Positions in walks in the "right" direction get a lower sum, and are more favourable to explore further. Taking such steps continue until you found a position at the destination (or until you tried all paths that you can reach). When you reached the destination, the path is also known, and the guest at the junction knows whether to go left or right to enter the park.

You see both things in action in the picture. The two guests outside the park are trying to get to the park as quickly as possible, and walk straight rather than turn left to enter the park more to the north.
Guests inside the park 'bump' into the park ownership boundary, and wander back and forth on the three tiles that they can reach.

Saturday, 23 August 2014

Developing using Visual Studio on Windows

If you prefer to develop on Visual Studio over using Linux, there have been some improvement in this area recently. If you like Linux better, then you can continue to enjoy that. The point here is not to claim that one is better than the other.

On the wiki, we have documented a number of steps that you need to carry out in order to compile using Visual Studio 2013 with the source code changes that were recently committed. The level of documentation is intended for programmes familiar with Visual Studio. The list is not as short as I would like it to be, but it is a first start. At some point we will probably look into providing a package with pre-compiled libraries for building FreeRCT instead of shamelessly referring to OpenTTD-utils for zlib and png. It may also be possible to add some code to CMakeList.txt so that we can just point to where FreeRCT utils bundle is to set up all library paths in one go.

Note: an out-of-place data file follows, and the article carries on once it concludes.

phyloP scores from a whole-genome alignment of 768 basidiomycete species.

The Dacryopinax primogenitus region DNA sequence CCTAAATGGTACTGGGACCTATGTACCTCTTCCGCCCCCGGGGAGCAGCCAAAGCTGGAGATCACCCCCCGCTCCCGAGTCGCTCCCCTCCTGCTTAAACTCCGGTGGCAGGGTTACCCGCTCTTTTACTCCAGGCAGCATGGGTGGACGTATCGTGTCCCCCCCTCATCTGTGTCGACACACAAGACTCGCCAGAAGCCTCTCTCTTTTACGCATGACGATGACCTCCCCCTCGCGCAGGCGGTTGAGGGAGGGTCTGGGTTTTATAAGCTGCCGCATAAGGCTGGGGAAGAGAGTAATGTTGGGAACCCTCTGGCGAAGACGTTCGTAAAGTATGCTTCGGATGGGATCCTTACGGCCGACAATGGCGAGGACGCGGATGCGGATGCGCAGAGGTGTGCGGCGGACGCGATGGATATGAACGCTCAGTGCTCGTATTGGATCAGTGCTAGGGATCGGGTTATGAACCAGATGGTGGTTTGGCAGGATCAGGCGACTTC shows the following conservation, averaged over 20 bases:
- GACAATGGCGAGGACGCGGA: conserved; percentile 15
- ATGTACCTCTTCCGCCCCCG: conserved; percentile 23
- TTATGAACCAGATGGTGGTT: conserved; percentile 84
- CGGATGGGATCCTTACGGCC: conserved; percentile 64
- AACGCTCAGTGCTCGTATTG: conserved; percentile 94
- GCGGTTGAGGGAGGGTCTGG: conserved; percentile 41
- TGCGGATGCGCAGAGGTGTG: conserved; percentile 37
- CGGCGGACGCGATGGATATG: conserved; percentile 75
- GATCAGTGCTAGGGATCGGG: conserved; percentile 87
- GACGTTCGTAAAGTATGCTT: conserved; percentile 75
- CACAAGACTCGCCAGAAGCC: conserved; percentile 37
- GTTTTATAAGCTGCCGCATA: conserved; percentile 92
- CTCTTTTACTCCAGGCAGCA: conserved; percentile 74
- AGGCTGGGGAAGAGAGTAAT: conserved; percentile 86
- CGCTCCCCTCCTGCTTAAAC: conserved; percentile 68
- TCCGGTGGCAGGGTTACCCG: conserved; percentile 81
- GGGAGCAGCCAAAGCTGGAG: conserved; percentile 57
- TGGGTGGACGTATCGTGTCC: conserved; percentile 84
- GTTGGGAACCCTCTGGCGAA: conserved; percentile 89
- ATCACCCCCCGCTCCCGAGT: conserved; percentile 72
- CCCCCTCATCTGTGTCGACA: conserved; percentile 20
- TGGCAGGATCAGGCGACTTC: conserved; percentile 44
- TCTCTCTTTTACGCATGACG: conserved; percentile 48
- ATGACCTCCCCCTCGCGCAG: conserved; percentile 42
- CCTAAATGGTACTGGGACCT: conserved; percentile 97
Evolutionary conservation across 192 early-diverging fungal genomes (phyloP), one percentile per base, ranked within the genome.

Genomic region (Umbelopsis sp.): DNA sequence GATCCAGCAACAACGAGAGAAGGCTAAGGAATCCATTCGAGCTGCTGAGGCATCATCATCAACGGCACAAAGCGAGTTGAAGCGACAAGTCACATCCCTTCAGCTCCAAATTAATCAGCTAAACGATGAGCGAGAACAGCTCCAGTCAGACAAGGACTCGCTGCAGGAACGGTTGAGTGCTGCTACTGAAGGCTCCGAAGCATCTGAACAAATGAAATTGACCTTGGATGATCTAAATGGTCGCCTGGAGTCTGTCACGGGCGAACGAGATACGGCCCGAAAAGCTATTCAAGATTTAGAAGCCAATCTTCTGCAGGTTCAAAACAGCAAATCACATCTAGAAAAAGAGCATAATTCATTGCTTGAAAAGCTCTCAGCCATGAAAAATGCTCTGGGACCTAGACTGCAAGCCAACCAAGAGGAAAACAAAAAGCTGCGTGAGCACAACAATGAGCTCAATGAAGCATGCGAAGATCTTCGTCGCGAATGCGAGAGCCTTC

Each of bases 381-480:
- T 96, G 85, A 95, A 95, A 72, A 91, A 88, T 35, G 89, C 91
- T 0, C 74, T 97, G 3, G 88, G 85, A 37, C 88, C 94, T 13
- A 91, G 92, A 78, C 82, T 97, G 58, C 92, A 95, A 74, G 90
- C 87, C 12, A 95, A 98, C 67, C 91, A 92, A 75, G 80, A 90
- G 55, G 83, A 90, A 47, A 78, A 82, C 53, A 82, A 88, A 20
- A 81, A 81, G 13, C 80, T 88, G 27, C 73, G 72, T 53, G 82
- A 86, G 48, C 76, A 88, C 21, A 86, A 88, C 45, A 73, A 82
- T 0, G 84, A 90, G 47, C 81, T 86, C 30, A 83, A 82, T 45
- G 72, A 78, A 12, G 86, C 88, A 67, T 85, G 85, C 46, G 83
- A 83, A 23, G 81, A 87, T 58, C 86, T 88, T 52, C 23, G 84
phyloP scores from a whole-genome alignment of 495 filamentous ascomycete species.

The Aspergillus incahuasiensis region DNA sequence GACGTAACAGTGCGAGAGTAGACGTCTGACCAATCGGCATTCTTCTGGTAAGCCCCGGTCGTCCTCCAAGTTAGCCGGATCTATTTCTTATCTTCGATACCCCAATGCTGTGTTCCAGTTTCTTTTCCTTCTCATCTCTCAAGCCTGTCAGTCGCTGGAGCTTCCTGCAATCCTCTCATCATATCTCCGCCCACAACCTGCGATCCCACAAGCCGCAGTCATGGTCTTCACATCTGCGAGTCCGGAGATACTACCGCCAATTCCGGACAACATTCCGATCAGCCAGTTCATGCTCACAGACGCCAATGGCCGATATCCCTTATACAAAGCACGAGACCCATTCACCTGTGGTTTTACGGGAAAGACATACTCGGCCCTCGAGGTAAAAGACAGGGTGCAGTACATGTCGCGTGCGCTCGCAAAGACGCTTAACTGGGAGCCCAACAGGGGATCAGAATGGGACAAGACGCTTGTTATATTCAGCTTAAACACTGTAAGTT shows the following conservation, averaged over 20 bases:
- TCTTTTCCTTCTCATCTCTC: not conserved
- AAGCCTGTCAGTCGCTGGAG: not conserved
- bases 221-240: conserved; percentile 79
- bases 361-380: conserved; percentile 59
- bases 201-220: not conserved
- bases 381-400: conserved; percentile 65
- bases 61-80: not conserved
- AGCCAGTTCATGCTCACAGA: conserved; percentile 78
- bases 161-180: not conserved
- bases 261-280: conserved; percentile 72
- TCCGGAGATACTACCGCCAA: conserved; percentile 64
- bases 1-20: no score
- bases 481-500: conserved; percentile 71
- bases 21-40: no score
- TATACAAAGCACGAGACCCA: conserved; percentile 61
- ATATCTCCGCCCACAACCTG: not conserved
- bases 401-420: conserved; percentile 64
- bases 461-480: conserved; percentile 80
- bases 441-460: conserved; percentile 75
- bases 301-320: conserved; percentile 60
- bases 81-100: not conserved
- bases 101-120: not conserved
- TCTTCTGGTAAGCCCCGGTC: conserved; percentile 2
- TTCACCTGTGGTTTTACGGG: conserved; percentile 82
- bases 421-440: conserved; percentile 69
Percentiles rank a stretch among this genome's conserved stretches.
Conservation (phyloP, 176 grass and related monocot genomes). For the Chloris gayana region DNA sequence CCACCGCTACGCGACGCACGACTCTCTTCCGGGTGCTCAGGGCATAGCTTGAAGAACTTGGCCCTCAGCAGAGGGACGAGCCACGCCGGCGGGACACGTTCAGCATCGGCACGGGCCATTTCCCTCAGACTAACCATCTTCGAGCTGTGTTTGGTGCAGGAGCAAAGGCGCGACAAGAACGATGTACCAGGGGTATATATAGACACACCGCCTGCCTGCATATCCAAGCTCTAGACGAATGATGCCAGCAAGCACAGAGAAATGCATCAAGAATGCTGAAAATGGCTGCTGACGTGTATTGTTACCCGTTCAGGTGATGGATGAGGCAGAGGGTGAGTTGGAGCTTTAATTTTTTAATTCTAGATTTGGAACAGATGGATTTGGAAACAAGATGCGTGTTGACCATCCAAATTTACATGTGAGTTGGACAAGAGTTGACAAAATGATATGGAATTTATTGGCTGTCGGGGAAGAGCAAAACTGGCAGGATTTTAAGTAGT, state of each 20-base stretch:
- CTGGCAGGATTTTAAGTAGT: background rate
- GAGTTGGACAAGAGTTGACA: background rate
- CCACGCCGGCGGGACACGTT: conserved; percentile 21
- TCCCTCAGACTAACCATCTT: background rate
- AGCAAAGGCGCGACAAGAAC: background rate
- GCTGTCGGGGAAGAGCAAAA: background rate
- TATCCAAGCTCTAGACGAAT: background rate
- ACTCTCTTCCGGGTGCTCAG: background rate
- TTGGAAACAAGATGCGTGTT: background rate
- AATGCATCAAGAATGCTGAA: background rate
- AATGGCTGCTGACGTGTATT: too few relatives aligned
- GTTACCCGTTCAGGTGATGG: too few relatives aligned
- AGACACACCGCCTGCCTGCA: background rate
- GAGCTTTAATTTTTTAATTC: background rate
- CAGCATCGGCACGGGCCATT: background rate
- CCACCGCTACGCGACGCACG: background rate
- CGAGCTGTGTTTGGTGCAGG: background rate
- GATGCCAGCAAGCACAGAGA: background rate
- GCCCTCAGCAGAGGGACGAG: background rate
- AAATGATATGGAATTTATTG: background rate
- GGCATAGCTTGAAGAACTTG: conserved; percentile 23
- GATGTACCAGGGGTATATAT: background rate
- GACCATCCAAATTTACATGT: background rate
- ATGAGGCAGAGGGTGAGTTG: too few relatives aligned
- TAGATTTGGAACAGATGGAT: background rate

Still, while the current list is a bit long, most steps are only needed on the first compile. If you re-generate the project files, no manual tweaking is needed.

If you are just interested to play in Windows and are not familiar with programming, you can of course try to follow the instructions, but I'm sorry this is just the first step on establishing a development environment for people who like to develop on Windows. But this means that hopefully there will be binaries for you to try later on.

Sunday, 17 August 2014


Some time ago I started to work on the task to add park borders. The first thing I did was to add land ownership which I guess some of you have seen when you tried to build things near the border of the map and suddenly there is an invisible border there. I’m sorry for anyone who may have been upset about that.

Well, now this border is not invisible anymore, because finally my work on fences has resulted in park border fences. I think it is now more than 8 months ago that I started with the fences. Then got busy with other things, got back to it a few times and then now finally got the time to finish it up so that you all can enjoy not hitting the invisible wall.

The fences in FreeRCT now come in 4 types. A park border type which you cannot build yourself, and 3 types that you can build yourself using the new GUI for building fences. A feature that I don’t remember if RCT had, is that you can use the landscaping tools on a tile and the fence and the fence will adopt to the new slope.

I have also worked on making paths and fences aware of each other, and had it working quite nicely 7 months ago, but this patch is now in a broken state and needs fixing.

On the technical side, one of the challenges with fences is what to do with sloped tiles. As you might know, the world is composed of voxels. For flat tiles, it is easy, store the fences in the ground voxel. However, if the slope have two raised corners and a fence between those corners, then that fence actually belongs to the voxel above. Furthermore, in FreeRCT there is also so called steep slopes that cover two voxels. This adds more special cases that all needs to be handled to build, draw and update fences correctly when the landscaping tools are used.